Wellington mayoralty race: Tory Whanau breaches election advertising rules


Another Wellington mayoral candidate has put election posters up earlier than is allowed and will not be taking them down, despite criticising a fellow candidate over early election advertising.

Candidate Tory Whanau says the posters had gone up in error this week but she won’t be taking them down. Photo: RNZ / Samuel Rillstone

The first was Wellington mayoral candidate and Labour MP Paul Eagle, who got into hot water over election advertising in June and refused to remove electronic billboards which he claimed were lawful.

Now, candidate Tory Whanau has posters up nearly a month before they allowed, between 27 August and 7 October.

But they had gone up in error this week and were meant to be installed on 28 August, Whanau said. Fifteen are set to be up by the end of the week.

“It was just an oversight. These things happen,” she said, without saying whose oversight it was.

“I’m not the sort of person to play the blame game.

“This is my responsibility and I have made the call to keep them up.”

Whanau admitted she criticised Eagle over his election advertising. At the time, she also told RNZ a survey which Eagle sent to residents in his Rongotai electorate was “concerning”.

Despite that, Whanau was not taking her posters down.

“I kind of had to have a bit of a reality check. We are at that part of the campaign where I am up against two people that have very public profiles so I made the call that I’m going to lean in, I’m going to level the playing field,” she said.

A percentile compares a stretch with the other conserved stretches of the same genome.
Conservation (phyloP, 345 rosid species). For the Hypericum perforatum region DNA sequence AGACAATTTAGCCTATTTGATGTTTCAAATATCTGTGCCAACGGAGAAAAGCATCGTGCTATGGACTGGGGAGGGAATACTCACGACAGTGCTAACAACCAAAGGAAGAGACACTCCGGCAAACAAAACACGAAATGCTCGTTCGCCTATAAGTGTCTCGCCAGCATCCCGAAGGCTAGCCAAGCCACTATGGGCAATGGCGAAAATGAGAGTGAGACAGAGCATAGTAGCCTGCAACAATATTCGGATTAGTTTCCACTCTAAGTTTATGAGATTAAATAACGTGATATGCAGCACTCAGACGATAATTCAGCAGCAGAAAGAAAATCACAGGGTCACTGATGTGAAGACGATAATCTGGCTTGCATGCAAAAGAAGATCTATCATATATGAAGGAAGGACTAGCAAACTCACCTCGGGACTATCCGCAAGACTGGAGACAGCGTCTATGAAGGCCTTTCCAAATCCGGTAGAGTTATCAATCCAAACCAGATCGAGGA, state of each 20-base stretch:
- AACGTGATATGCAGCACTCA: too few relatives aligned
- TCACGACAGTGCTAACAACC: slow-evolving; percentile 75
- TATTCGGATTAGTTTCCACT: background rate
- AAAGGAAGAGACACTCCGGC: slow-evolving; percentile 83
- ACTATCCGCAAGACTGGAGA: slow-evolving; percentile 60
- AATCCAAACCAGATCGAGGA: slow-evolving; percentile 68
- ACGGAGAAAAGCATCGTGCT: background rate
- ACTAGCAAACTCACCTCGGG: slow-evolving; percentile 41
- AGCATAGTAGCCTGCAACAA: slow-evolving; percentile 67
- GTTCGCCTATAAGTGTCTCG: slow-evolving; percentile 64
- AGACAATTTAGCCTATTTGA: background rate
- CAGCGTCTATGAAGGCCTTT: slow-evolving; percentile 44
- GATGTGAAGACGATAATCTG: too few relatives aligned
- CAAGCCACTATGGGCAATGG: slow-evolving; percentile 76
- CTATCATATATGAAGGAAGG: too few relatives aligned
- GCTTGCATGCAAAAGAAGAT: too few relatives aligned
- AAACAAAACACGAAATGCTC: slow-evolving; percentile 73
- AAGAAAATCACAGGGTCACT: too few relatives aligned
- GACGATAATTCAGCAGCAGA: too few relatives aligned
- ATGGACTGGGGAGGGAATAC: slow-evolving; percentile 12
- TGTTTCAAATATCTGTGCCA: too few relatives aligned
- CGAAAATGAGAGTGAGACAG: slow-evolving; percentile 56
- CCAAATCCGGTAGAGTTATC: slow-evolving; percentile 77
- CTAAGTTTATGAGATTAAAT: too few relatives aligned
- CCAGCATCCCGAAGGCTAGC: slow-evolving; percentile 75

She notified Wellington City Council of the installation of the posters, and the council confirmed the move breached its election hoardings rules.

Council spokesperson Richard MacLean said other than speaking to Whanau, there was not more the council could do as its own rules were not actually enforceable.

That is an issue the council was looking to address.

“What we are going to have to do is look at whether we can make some changes under the district plan to see if we can introduce some rules that are enforceable,” MacLean said.

Social media users were urging the council to pay the same level of attention to Whanau’s breach as it did in its response to Eagle’s digital billboard, MacLean said.

Wellington Mayor Andy Foster is also running for the city’s mayoralty.



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